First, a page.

Many of us like to think that artificial intelligence could help eradicate biases, that algorithms could help humans avoid hiring or policing according to gender or race-related stereotypes. But a new study suggests that when computers acquire knowledge from text written by humans, they also replicate the same racial and gender prejudices--thus perpetuating them.
Science is in the midst of a data crisis. Last year, there were more than 1.2 million new papers published in the biomedical sciences alone, bringing the total number of peer-reviewed biomedical papers to over 26 million. However, the average scientist reads only about 250 papers a year. Meanwhile, the quality of the scientific literature has been in decline. Some recent studies found that the majority of biomedical papers were irreproducible.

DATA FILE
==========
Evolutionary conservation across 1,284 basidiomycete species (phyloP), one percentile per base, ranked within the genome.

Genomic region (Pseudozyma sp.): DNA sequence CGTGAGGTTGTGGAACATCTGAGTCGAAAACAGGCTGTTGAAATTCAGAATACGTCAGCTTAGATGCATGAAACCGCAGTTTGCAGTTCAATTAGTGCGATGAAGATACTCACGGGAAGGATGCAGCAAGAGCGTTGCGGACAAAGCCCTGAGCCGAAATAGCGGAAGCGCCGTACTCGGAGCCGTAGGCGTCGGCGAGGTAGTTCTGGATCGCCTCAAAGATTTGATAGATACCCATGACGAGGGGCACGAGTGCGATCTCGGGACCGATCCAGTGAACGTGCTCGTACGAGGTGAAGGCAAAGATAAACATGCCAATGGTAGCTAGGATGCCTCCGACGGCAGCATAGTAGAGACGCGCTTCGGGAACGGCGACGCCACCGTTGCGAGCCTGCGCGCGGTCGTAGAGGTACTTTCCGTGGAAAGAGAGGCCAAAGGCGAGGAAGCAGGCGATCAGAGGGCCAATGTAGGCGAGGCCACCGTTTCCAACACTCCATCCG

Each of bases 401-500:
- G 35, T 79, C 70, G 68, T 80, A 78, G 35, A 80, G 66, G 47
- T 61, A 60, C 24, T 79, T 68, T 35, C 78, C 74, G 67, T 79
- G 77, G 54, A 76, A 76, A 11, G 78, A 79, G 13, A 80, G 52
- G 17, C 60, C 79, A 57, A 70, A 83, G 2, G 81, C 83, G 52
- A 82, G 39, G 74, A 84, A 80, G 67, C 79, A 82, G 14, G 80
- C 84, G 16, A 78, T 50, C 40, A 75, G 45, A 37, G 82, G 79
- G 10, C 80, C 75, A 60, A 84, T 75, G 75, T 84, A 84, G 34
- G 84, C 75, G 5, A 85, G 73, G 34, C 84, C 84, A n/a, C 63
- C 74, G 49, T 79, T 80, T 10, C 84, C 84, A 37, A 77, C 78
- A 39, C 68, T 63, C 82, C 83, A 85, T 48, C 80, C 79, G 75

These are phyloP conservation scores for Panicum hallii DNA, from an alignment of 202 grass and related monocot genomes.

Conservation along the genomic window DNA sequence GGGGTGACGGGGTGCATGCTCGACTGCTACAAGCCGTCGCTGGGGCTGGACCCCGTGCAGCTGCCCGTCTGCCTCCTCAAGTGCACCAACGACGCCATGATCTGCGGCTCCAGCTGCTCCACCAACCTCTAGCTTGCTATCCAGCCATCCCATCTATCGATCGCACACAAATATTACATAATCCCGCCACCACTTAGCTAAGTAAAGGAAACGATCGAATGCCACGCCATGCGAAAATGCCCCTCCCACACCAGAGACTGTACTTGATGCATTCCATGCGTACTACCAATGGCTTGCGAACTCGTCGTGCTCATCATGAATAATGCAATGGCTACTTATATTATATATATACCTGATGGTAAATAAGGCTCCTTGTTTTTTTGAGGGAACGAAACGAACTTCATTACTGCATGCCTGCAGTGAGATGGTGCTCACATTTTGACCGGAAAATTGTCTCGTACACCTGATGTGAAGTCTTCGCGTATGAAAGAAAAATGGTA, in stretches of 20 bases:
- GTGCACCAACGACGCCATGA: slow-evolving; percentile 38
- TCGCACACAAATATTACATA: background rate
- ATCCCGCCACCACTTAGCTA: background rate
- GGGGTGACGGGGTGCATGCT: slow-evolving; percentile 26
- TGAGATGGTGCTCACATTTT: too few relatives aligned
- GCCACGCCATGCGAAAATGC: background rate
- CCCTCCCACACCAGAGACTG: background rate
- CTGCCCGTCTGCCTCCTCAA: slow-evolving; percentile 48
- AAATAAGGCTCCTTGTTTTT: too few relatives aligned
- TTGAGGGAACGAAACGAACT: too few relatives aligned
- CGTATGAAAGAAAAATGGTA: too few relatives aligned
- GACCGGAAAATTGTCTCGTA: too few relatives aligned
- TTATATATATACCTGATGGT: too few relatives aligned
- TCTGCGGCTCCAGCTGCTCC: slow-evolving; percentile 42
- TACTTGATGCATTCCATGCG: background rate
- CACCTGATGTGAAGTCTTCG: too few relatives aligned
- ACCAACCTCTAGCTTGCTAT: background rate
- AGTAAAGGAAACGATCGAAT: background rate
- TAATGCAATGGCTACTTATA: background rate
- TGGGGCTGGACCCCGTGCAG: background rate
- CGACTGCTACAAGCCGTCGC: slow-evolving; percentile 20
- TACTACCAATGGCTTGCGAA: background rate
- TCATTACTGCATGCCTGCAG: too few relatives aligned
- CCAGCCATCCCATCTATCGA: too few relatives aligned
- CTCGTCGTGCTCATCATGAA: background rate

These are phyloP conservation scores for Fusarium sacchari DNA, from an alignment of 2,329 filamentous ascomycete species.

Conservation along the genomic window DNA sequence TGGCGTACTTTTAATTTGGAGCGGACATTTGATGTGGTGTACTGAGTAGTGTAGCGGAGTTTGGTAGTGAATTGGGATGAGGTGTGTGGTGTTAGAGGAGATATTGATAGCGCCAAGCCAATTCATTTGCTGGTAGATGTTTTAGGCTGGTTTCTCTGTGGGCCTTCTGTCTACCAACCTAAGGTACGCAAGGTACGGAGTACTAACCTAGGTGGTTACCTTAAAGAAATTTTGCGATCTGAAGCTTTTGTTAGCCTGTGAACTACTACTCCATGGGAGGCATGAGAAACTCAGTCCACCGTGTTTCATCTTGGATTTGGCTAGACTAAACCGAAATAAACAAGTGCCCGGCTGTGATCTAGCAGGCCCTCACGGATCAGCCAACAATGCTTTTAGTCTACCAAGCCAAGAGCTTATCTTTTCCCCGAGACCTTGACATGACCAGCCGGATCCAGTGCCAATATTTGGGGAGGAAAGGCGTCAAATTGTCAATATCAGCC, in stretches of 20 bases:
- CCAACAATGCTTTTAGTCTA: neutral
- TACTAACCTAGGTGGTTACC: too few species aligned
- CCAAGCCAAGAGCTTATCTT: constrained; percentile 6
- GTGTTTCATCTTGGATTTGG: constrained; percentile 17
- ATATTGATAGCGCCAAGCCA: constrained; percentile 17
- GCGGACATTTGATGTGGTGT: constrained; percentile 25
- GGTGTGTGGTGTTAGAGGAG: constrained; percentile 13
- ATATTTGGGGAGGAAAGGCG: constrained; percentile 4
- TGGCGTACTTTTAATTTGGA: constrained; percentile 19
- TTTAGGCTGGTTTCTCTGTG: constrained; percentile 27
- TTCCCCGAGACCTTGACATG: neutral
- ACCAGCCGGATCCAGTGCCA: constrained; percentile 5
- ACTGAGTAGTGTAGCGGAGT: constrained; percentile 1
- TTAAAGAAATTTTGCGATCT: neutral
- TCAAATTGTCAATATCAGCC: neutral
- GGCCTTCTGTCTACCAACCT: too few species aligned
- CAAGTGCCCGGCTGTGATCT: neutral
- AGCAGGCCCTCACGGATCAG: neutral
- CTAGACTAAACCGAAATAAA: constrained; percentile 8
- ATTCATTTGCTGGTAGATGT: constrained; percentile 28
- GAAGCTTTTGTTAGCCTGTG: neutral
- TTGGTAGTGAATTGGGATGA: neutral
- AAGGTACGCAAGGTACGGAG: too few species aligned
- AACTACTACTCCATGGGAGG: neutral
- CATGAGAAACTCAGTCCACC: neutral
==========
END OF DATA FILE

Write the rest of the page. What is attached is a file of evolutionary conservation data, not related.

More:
The unsuccessful experiment of Microsoft with its AI algorithm Tay (Tay), which within 24 hours after the beginning of interaction with people from Twitter turned into an inveterate racist, showed that the AI systems that are being created today can become victims of human prejudices and, in particular, stereotyped Thinking. Why this happens – tried to find out a small group of researchers from Princeton University.